Paul Pogba is rarely shy in front of a microphone and tends to really speak his mind while representing France.
The 27-year-old's inconsistent form at club level was called into question at the start of this season, and he found himself in and out of the team at Manchester United before finally finding his rhythm.
Following France's 1-0 win over Portugal back in 2020, Pogba opened up on his difficult period at Old Trafford – and admitted he had been relishing the change of scene during international week.
"It's a breath of fresh air when you come here," Pogba said. "We have a truly fantastic squad. When we come here, we're all happy.
"We're all pleased to see one another. We really enjoy ourselves on the pitch.
"We're a real family, and we have so much fun when we come here."
The comments did little to endear him to a United fanbase, which has grown frustrated with Pogba's attitude in the past.
Yet as far back as three years ago, a certain Jose Mourinho was already able to tell the difference between the Pogba in a France shirt and the Pogba in a United shirt.
Speaking to ESPN while he was still United boss, and just after France had won the World Cup in the summer of 2018, Mourinho said: "The World Cup is the perfect habitat for a player like him to give his best.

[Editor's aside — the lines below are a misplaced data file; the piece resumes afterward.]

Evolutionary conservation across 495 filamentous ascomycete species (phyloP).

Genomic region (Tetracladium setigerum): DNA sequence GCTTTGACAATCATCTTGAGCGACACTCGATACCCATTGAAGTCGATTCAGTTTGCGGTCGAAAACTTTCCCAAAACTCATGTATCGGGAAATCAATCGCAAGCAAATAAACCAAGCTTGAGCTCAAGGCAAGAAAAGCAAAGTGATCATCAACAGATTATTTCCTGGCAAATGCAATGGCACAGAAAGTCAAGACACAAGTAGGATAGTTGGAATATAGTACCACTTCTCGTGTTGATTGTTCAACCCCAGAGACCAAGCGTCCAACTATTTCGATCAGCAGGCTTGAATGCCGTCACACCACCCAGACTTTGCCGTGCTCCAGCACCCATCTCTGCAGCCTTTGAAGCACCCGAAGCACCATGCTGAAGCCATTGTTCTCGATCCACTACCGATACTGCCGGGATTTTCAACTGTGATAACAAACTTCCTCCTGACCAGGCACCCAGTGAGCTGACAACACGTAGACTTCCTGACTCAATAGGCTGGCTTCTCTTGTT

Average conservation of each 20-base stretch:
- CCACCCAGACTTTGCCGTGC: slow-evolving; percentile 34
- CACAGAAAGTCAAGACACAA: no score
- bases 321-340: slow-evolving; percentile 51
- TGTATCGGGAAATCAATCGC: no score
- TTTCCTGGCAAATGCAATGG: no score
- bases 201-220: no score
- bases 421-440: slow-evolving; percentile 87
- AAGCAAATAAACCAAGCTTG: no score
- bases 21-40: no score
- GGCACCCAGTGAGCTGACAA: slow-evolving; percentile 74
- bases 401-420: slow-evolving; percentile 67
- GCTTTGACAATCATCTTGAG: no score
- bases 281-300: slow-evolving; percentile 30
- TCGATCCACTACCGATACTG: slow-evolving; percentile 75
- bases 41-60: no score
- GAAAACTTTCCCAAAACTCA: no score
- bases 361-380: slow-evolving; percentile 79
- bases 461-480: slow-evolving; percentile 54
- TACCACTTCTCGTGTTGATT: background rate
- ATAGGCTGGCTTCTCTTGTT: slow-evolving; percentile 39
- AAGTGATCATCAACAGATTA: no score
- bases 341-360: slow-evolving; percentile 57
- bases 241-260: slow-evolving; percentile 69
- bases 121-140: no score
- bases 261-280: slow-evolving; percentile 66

"It is closed for a month, he can only think about football, he is completely isolated from the external world.
"During the regular season you can have a big match, then a smaller match, and you can lose your focus.
"In the World Cup the matches are always getting more important and it feeds the motivation and the concentration of the player."
Mourinho also spoke about how a player like Pogba thrives on the pressure of delivering the goods more at international level than club level.
"Players (like him) really feel the extra commitment with the people, with the country, that extra responsibility," Mourinho added.
"From an emotional point of view it even makes them, sometimes, overcommitted. I think it's a perfect environment for a player like him to fully focus on the job."
Source: Read Full Article